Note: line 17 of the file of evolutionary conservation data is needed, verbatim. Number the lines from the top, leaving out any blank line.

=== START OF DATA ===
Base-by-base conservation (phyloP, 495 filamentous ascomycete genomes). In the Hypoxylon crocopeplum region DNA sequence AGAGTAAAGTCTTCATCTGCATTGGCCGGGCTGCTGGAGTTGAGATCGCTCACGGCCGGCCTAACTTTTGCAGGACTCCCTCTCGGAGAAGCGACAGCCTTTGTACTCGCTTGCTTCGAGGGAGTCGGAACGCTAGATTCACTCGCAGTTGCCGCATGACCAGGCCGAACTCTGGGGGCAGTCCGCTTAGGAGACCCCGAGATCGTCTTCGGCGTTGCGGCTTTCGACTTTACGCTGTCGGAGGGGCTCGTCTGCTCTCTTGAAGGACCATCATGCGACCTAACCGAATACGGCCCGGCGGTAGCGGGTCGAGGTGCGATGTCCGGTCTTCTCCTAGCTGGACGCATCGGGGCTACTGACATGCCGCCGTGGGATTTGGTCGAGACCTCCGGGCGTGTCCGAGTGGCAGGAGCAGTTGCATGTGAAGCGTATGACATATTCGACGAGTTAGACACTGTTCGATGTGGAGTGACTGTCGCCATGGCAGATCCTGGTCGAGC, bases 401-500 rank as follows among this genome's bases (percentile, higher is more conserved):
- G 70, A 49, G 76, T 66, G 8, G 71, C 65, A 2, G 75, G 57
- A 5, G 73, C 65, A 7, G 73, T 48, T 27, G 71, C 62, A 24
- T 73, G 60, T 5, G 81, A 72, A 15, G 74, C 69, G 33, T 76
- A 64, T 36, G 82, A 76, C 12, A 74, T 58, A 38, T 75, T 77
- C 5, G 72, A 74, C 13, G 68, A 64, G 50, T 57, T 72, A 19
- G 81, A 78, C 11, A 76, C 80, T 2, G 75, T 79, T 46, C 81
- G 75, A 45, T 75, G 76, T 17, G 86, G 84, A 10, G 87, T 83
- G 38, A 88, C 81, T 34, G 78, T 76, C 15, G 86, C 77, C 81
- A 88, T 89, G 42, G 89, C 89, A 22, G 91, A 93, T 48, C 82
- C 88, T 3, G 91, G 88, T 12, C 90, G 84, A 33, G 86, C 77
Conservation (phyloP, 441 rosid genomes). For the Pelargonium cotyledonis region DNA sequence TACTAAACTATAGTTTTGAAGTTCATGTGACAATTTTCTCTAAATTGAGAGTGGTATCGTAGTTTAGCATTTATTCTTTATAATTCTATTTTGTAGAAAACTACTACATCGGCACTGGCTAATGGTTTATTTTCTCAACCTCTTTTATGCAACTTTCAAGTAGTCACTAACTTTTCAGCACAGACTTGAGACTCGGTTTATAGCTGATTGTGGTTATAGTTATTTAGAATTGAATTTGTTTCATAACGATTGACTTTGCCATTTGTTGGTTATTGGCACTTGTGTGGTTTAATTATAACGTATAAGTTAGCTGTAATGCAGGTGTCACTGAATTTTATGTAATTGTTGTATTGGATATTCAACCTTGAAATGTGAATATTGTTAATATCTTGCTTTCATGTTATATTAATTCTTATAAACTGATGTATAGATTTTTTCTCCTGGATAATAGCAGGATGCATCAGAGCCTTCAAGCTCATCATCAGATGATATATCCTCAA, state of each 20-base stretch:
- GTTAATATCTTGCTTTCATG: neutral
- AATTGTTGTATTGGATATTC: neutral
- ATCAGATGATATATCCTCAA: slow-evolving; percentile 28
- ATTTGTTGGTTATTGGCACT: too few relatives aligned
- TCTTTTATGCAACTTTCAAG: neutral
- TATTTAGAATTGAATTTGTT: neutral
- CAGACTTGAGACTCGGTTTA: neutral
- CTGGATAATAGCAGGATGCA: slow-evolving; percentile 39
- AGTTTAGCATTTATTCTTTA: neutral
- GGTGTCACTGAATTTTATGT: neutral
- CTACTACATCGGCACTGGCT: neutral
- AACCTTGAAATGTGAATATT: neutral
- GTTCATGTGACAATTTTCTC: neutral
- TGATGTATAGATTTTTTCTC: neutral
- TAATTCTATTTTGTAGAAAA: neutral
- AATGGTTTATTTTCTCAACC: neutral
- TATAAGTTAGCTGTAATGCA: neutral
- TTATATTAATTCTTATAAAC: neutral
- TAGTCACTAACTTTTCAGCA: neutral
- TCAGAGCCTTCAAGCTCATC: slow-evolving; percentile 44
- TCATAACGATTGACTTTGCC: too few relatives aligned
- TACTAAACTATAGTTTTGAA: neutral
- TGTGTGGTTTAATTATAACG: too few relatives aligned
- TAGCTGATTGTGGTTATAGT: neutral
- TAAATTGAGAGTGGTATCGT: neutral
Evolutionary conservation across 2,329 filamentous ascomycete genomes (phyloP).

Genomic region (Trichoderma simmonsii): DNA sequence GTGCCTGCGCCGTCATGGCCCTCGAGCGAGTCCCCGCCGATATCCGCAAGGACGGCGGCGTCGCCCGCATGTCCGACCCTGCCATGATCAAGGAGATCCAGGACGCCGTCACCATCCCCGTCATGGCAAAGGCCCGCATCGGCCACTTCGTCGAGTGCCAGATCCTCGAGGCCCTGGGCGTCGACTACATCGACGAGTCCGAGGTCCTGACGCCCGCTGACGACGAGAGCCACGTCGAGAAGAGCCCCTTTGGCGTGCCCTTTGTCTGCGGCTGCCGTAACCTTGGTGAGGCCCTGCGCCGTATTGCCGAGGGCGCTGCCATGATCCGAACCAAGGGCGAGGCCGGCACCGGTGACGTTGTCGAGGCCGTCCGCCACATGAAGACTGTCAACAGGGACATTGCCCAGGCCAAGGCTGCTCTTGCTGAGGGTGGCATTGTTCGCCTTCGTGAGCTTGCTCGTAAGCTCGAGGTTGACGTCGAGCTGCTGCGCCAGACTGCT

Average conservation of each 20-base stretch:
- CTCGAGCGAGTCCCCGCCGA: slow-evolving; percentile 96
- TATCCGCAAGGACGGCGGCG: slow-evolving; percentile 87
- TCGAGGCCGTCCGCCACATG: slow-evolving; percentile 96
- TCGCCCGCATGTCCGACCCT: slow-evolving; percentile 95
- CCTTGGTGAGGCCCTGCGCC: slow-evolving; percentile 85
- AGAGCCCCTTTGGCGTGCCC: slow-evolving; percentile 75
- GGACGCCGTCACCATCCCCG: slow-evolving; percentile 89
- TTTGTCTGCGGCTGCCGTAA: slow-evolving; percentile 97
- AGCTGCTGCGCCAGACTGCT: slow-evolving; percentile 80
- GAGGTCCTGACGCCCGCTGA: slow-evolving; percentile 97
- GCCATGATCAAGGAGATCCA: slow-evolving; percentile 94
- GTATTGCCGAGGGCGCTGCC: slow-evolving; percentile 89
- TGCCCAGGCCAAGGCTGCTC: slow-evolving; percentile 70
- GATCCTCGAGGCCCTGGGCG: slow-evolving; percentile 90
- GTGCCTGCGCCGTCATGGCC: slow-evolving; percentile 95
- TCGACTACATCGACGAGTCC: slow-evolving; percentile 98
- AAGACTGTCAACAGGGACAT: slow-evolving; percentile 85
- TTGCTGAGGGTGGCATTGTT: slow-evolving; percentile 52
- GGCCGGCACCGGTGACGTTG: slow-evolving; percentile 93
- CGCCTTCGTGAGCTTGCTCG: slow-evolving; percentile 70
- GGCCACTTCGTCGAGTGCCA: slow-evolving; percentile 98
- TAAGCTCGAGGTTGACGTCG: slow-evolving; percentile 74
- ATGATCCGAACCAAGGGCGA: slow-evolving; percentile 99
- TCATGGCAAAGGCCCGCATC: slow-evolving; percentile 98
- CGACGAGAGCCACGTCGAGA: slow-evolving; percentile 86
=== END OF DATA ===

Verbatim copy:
- TCTTTTATGCAACTTTCAAG: neutral